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“Secret Ocean” Reveals The Big World Of The Very Small
Western Washington is known for being all wet. The ports are a vital part of our economy. And yet, the world of the oceans is often ignored. Four times as many people have set foot on the moon as have been to the deepest part of the ocean. To paraphrase a Seinfeld comment, “What do you want to go underwater for?” We may watch Finding Nemo, but do we really pay attention to what occurs in that not so far off world?
Jean-Michel Cousteau’s Secret Ocean 3D is here to address those areas. If you need someone to explain aquatic matters, it benefits you to have the Cousteaus (in this case, the son) take you on an adventure. Also, adding even more credibility, the documentary is narrated by a scientist from National Geographic.
Despite Cousteau’s fame and his family’s legacy, the movie never lets any humans take center stage. They know that the ocean is what folks are here to see. After brief introductions are made, the camera goes underwater and does not surface until the end. The crew knows they have plenty of ground (ocean?) to cover.
Did you know that plants produce most of the oxygen that we breathe? Were you aware that there actually is a purpose for all the wild adornments and colors on a lionfish? Did you know that massive groups of squid lay millions of eggs on the ocean floor?
There is plenty to learn from this movie. The strength of Cousteau’s movie lies in the explanations. They put an animal or plant on screen (often resulting in small children near you reaching for the 3D creature). Then they take the time to explain many of them. The bulk of the movie dives deeper than most by giving reasons behind the strange appearances. Several times the viewer finds themselves thinking, “Oh, that’s why they look so weird. Well it makes sense now.”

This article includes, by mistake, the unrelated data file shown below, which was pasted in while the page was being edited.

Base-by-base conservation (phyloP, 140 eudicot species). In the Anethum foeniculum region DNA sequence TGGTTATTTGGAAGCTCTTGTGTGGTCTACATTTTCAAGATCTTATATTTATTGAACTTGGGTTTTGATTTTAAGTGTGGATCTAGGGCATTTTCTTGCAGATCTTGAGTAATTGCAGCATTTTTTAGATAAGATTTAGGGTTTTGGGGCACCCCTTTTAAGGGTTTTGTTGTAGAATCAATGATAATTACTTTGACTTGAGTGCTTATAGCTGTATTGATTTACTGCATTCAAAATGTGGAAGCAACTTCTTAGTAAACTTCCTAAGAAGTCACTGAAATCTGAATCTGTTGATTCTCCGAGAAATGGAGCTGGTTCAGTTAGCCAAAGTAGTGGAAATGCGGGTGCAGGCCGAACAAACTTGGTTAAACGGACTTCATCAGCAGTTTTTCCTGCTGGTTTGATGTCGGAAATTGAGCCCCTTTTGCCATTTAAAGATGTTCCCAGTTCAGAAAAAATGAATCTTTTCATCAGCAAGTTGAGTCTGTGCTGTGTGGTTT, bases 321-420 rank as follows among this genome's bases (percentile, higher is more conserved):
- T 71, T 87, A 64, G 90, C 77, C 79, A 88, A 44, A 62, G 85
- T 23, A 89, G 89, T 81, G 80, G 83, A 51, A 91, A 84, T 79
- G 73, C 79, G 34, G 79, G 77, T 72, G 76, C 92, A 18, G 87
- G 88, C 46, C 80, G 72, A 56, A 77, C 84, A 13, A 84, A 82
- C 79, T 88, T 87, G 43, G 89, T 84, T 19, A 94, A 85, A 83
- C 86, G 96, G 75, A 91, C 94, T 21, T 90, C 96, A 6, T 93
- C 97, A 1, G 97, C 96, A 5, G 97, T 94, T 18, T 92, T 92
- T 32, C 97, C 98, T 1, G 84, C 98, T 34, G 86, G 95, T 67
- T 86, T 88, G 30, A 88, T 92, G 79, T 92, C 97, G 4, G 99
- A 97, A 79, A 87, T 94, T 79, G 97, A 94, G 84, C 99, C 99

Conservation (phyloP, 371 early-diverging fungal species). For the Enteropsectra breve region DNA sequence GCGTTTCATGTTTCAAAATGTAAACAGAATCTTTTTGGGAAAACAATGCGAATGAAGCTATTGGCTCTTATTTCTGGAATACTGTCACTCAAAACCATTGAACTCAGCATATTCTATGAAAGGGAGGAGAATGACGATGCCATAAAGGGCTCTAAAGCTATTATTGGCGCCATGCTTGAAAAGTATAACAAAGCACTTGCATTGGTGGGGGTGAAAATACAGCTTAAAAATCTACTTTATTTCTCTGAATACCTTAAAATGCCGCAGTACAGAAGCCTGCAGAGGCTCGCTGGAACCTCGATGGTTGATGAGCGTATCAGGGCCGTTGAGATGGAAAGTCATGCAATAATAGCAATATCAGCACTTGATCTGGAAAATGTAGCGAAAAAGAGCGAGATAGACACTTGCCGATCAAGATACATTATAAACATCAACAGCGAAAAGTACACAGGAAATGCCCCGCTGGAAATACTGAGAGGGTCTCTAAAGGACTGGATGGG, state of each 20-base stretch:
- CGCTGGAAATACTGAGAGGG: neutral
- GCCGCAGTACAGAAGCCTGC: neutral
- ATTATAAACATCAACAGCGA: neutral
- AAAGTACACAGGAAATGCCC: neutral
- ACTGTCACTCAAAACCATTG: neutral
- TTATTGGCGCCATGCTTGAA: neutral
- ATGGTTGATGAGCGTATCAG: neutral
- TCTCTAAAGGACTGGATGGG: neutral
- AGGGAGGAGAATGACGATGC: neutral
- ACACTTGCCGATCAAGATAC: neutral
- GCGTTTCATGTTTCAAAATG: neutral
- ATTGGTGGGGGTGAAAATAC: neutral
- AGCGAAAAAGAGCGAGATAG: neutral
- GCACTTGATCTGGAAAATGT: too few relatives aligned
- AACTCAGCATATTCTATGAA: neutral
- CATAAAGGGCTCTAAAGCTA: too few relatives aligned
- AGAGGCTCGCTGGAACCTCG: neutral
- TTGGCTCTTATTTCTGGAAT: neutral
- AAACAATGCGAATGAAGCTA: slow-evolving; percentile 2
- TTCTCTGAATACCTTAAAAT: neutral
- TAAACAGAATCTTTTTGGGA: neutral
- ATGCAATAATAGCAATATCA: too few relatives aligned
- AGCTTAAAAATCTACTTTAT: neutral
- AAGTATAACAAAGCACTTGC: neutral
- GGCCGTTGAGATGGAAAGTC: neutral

A suggestion: after your family has watched Finding Dory, take them to see this documentary. From manta rays to clownfish to octopus, a surprising number of characters from those Pixar movies make appearances in this documentary. Kids may already know that clownfish live in sea anemones. Now, by watching Secret Ocean, they can learn that clownfish have a special ability that makes that living situation possible. This movie, especially when paired with those cartoons, makes it easy for kids to care and learn about a world they do not experience every day. (Yes, there are sharks on screen. However, there are scientists swimming right alongside them. There are no feeding frenzies to scare off the youngsters.)
We humans, land-bound as we tend to be, often have a hard time relating to sea creatures that we never see. We name water-based life forms after animals we are used to (see: catfish, dogfish, tiger sharks, sea horses), or everyday objects (see: clownfish, hammerhead shark, arrow crab). Cousteau aids us by allowing us to comprehend the ocean world better; one animal at a time. With not only our region, but also our planet, changing every day; what better time to educate ourselves?